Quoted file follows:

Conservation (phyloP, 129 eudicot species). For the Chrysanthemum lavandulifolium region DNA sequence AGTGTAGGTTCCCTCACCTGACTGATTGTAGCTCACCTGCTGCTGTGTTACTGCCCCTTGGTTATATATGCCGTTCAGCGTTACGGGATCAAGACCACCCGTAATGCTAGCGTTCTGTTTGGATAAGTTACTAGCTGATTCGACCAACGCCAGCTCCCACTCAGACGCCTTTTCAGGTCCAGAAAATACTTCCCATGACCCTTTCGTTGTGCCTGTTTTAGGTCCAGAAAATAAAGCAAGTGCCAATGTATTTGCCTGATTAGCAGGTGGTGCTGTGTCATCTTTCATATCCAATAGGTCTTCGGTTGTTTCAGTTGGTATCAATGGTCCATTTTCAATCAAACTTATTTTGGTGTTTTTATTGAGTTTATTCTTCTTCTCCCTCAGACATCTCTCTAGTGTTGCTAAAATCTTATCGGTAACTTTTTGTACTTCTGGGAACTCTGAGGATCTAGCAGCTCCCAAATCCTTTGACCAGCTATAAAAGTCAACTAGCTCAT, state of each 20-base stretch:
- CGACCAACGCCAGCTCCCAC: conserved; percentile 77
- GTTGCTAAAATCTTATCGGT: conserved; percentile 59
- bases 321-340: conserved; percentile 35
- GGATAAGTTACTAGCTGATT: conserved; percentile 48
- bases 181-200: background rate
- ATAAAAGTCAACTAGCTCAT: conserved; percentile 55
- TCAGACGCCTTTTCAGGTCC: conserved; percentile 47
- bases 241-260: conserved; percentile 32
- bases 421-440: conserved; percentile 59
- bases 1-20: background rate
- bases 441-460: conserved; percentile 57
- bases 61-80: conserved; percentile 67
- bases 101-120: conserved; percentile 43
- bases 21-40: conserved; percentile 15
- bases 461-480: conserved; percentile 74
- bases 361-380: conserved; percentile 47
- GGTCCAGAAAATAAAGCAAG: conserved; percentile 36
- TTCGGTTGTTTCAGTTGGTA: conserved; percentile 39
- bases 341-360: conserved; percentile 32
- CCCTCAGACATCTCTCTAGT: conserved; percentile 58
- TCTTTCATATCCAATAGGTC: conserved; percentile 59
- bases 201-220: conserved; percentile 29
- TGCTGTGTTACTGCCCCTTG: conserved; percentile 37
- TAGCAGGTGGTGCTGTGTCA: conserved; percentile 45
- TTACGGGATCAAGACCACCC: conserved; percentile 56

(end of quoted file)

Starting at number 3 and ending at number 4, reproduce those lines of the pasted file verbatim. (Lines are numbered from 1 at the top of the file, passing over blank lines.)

- GTTGCTAAAATCTTATCGGT: conserved; percentile 59
- bases 321-340: conserved; percentile 35